- Where the granting of a bonus becomes unconditional as the result of a public offer, the supervisory board will be required to adjust the bonus if payment thereof at the original level would be unacceptable according to the criteria of reasonableness and fairness. The same applies to bonuses whose granting is still on a conditional basis at the time the public offer is declared unconditional. The draft proposal does not cover takeovers of listed companies other than through a public offer, e.g. takeovers through an assets-liabilities transaction or a statutory merger. There does not appear to be any justification for this. According to the explanatory memorandum, the proposed rule is intended to replace the amendment previously adopted by the lower house of the Dutch parliament under which, in a 'change of control' situation, the relevant management board member is required to pay back to the company any increases in the value of the shares or options. The question is whether the lower house will agree to the rules now proposed. The company will have the right to claw back, as an undue payment, a bonus following payment thereof, to the extent that (i) the bonus has been paid on the basis of incorrect information, or (ii) the underlying pre-determined targets have not been achieved. Under the draft proposal, claw-back proceedings can also be initiated on behalf of the company by the supervisory board or, in the case of a company with a one-tier board structure, by the non-executive board members.
- In the annual report, the supervisory board will be required to report on any adjustments or claw-backs of bonuses. According to the draft proposal, this requirement will not apply in the case of 'closed' NVs (i.e. where the articles of association provide only for registered shares, contain share transfer restrictions and prohibit the issuing of bearer depositary receipts with the company's co-operation).
Broad outlines of proposal to amend the Financial Supervision Act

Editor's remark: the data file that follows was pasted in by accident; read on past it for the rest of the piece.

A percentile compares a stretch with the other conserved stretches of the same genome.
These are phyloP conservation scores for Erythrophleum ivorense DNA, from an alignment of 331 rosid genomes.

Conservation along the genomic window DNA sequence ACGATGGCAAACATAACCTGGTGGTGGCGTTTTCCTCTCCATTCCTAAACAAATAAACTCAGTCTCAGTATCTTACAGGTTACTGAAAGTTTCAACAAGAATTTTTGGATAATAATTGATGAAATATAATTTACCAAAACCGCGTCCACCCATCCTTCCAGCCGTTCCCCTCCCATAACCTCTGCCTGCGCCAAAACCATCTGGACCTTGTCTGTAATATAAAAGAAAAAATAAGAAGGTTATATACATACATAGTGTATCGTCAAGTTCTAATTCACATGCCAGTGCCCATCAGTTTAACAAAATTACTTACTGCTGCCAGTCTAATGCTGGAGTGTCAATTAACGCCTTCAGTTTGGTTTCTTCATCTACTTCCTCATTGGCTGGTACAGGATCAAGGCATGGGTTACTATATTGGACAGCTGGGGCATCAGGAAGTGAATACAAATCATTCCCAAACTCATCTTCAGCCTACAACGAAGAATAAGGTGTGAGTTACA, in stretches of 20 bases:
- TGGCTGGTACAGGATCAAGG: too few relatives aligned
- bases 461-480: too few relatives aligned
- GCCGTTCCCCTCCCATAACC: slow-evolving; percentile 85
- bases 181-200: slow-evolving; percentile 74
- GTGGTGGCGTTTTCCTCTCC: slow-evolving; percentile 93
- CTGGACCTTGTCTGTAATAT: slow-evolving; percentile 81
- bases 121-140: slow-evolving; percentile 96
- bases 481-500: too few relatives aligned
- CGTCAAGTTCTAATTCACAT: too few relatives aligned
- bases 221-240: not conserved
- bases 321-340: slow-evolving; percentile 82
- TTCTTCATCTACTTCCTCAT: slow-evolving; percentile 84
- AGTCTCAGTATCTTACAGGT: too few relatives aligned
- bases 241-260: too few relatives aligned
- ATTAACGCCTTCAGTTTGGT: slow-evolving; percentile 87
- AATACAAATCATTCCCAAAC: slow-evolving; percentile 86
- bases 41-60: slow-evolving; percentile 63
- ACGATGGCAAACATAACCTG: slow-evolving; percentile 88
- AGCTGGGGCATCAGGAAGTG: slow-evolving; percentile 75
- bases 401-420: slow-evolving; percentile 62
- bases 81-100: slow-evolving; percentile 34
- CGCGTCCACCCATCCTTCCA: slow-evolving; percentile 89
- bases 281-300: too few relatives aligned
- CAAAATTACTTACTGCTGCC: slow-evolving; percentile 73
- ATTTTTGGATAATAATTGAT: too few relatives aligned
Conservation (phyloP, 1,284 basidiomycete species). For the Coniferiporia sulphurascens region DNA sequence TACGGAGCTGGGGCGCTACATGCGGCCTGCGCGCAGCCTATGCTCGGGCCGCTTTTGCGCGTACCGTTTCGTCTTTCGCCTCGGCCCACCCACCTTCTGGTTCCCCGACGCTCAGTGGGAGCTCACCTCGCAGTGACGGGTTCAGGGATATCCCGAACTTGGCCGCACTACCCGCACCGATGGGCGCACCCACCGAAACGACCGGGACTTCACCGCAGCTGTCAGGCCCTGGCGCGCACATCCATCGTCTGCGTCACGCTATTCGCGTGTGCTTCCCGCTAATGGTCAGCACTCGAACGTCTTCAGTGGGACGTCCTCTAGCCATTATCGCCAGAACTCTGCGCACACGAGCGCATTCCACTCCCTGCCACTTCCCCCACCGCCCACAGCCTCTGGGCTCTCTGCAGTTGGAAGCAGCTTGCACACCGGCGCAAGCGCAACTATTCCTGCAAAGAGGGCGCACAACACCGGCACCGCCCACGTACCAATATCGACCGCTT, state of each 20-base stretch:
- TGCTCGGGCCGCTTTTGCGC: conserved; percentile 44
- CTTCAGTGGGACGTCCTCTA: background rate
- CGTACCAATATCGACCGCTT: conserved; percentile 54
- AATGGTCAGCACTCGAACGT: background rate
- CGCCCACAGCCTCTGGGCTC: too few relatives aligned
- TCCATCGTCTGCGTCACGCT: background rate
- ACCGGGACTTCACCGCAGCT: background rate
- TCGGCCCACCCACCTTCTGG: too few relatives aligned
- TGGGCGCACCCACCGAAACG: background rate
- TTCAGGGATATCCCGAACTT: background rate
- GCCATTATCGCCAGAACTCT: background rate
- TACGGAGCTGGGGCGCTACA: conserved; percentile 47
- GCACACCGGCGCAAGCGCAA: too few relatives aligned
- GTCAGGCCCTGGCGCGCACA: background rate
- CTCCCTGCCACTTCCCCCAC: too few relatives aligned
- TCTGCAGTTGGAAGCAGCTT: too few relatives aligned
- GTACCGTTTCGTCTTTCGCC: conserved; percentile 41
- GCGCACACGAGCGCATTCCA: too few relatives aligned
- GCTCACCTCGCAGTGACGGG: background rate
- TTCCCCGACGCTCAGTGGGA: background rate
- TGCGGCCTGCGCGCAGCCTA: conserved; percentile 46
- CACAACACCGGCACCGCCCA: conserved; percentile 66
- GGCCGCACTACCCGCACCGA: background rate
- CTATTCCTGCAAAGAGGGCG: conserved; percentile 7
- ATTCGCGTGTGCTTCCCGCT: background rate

- The proposed new rules under the FSA will be applicable to all financial institutions within the meaning of that Act, irrespective of their legal form. We would also point out that, in the draft of this proposal, the territorial scope of the rules has not been delineated and therefore, according to the draft, the rules would strictly speaking also apply to financial institutions that only carry out activities abroad and are consequently not required to obtain a licence in the Netherlands. In our view, it would be sensible to limit the applicability of the rules to financial institutions that have a licence under the FSA.
- The financial institution will have the power to adjust or claw back any variable-remuneration component that has been paid or granted if (i) it subsequently becomes clear that the component was granted on the basis of incorrect information, or (ii) in light of exceptional circumstances during the period in which the pre-determined performance criteria were or must be met, the component has led or will lead to an unfair outcome.
- The power to adjust or claw back variable-remuneration components will apply in respect of the remuneration of all persons determining the financial institution's day-to-day policy, and not only management board members as in the case of the proposal to amend the DCC. Furthermore, all variable (i.e. non-fixed) remuneration components are covered. According to the Minister of Finance, this category is broader than bonuses (as referred to in the proposal to amend the DCC) because it should also be understood to include, for example, profit participation rights.
- The abovementioned power will be vested solely in the financial institution's supervisory board or an equivalent body with a supervisory role. In the absence of a supervisory board or equivalent body, it will not be possible for a financial institution to adjust or claw back remuneration pursuant to the rules proposed by the Minister of Finance.
- With regard to regulatory supervision over the adjustment or claw-back of variable-remuneration components, the draft proposal does not provide for the introduction of additional powers on the part of the AFM or the DCB. However, according to the explanatory notes, the above areas will fall under the general supervisory powers of the AFM and the DCB with regard to the remuneration policies of financial institutions (see below in the section 'Legislative basis for AFM/DCB principles for balanced remuneration policies').